HP BASIC for OpenVMS is the latest name for a dialect of the BASIC programming language created by Digital Equipment Corporation and now owned by Hewlett-Packard. Although it was developed before VMS on the PDP-11 platform, it was later ported to VMS on VAX then OpenVMS on Alpha. It has recently been ported to OpenVMS on Integrity (HP's name for servers based upon Itanium processors from Intel).


Notable features

HP BASIC has many FORTRAN-like extensions, as well as supporting the original Dartmouth BASIC matrix operators.

line numbers are optional, unless the "ERL" function is present. It allows you to write "WHEN ERROR" error handlers around protected statements. The more traditional but less elegant "ON ERROR" statement lacks such context or scope.

One of HP BASIC's more innovative features is built-in support for OpenVMS's powerful Record Management Services (RMS). Before VAX BASIC (as it was then called), you would only get native RMS support in DEC's COBOL compiler.


HP BASIC for OpenVMS has gone through many name changes. It began at DEC, which was bought by Compaq, who then merged with HP. Since the company name is embedded in the product name, each new owner changed the product name. It has also been ported to a succession of new platforms as they were developed by DEC/Compaq/HP, over a period of more than 30 years.


HP BASIC began as BASIC-PLUS, created by DEC for their RSTS-11 operating system and PDP-11 minicomputer. Programming language statements could either be typed into the command interpreter directly, or entered into a text editor, saved to a file, and then loaded into the command interpreter from the file. Errors in source code were reported to the user immediately after the line was entered.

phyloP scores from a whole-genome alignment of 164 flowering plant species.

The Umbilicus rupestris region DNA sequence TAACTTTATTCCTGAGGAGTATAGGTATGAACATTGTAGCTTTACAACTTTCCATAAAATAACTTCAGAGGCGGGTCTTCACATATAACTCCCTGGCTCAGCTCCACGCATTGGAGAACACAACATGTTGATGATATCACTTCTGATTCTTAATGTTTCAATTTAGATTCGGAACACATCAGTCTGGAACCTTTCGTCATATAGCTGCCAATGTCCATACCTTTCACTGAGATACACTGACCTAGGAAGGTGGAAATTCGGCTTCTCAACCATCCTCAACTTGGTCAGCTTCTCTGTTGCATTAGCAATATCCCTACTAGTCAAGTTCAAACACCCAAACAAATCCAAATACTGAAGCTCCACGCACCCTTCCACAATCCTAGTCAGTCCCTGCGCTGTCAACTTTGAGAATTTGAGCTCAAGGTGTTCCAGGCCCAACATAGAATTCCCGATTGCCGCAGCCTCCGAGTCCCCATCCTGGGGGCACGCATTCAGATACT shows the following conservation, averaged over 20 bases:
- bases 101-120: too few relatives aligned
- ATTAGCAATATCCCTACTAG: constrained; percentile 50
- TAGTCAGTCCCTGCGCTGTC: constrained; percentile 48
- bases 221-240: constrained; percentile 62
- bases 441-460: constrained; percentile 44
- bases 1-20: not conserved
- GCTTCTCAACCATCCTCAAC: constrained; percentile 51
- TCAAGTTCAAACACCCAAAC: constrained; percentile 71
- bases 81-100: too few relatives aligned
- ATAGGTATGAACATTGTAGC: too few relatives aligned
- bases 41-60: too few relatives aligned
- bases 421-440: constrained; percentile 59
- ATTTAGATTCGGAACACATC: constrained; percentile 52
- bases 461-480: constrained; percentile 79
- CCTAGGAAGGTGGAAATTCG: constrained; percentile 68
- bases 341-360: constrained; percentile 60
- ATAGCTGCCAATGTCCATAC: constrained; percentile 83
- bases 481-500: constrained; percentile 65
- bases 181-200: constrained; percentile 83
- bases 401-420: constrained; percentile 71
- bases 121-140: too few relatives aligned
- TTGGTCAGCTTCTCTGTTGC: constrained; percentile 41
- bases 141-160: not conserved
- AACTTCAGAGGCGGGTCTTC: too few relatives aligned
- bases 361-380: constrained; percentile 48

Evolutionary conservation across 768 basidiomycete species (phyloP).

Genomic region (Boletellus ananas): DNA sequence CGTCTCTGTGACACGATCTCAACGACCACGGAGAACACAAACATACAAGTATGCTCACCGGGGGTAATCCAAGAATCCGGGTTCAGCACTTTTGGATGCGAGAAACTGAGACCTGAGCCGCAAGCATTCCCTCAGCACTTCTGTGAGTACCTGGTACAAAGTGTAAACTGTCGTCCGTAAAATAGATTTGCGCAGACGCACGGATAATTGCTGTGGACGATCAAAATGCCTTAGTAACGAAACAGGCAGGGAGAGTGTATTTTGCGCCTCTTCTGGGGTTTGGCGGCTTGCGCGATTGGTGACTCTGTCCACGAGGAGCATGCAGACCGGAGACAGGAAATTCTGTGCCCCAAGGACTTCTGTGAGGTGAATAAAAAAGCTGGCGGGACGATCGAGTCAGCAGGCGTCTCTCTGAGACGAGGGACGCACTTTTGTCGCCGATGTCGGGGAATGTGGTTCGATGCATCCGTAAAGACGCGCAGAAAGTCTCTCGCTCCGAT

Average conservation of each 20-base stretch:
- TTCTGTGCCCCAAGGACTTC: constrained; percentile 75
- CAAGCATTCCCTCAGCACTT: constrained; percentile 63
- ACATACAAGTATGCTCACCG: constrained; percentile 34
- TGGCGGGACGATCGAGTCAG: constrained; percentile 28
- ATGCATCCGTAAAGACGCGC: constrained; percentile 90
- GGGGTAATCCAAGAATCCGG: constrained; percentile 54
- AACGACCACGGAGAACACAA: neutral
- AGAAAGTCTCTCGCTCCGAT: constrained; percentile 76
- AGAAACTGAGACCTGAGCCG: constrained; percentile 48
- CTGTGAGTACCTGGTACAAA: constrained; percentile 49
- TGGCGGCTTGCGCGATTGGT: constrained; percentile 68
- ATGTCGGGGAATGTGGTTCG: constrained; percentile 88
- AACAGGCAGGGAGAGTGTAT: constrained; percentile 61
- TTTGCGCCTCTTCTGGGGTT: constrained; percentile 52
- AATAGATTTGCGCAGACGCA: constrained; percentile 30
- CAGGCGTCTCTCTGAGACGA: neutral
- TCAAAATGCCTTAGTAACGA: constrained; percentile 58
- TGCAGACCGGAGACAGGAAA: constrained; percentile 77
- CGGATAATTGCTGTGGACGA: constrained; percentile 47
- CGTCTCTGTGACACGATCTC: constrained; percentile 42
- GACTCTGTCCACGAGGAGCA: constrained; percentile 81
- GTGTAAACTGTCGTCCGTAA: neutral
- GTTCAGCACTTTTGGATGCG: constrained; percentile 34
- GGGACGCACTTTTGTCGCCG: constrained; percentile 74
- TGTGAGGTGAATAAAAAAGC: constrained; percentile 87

Programs were stored as a .BAS source file, using the "SAVE" command. It could be "compiled" into a non-editable binary .BAC file, using the "COMPILE" command. This command did not produce true machine language programs, but rather a byte code called "tokens". The tokens were interpreted upon execution, in a manner similar to the more modern Java.

Programs were entered into the command interpreter starting with line numbers, integers from 1 to 32767. Lines could be continued onto multiple lines by using a line feed character. For ease of external editing of the source file, later versions of BASIC-PLUS also allowed the & character as a line-continuation character. Multiple statements could be placed on a single line using \ as the statement separator.

For PDP-11 systems with virtual memory (RSTS/E), address space was limited to about 64 KB. With BASIC-PLUS, about half of this was used by the combined command interpreter and run-time library. This limited user programs to about 32 KB of memory. Older RSTS-11 systems lacked virtual memory, so the user program had to fit into whatever was left of physical memory after RSTS and BASIC-PLUS took up their share. For example, on a PDP-11/35 with 32K of physical memory, running RSTS-11 V04B-17, user programs were limited to 7 KB. Large programs could be broken up into various pieces by use of the "CHAIN" instruction. Programs could chain to specific line numbers in a secondary program. The use of a shared memory section called core common also allowed programs to pass data among each other as needed; disk files could also be used but were slower.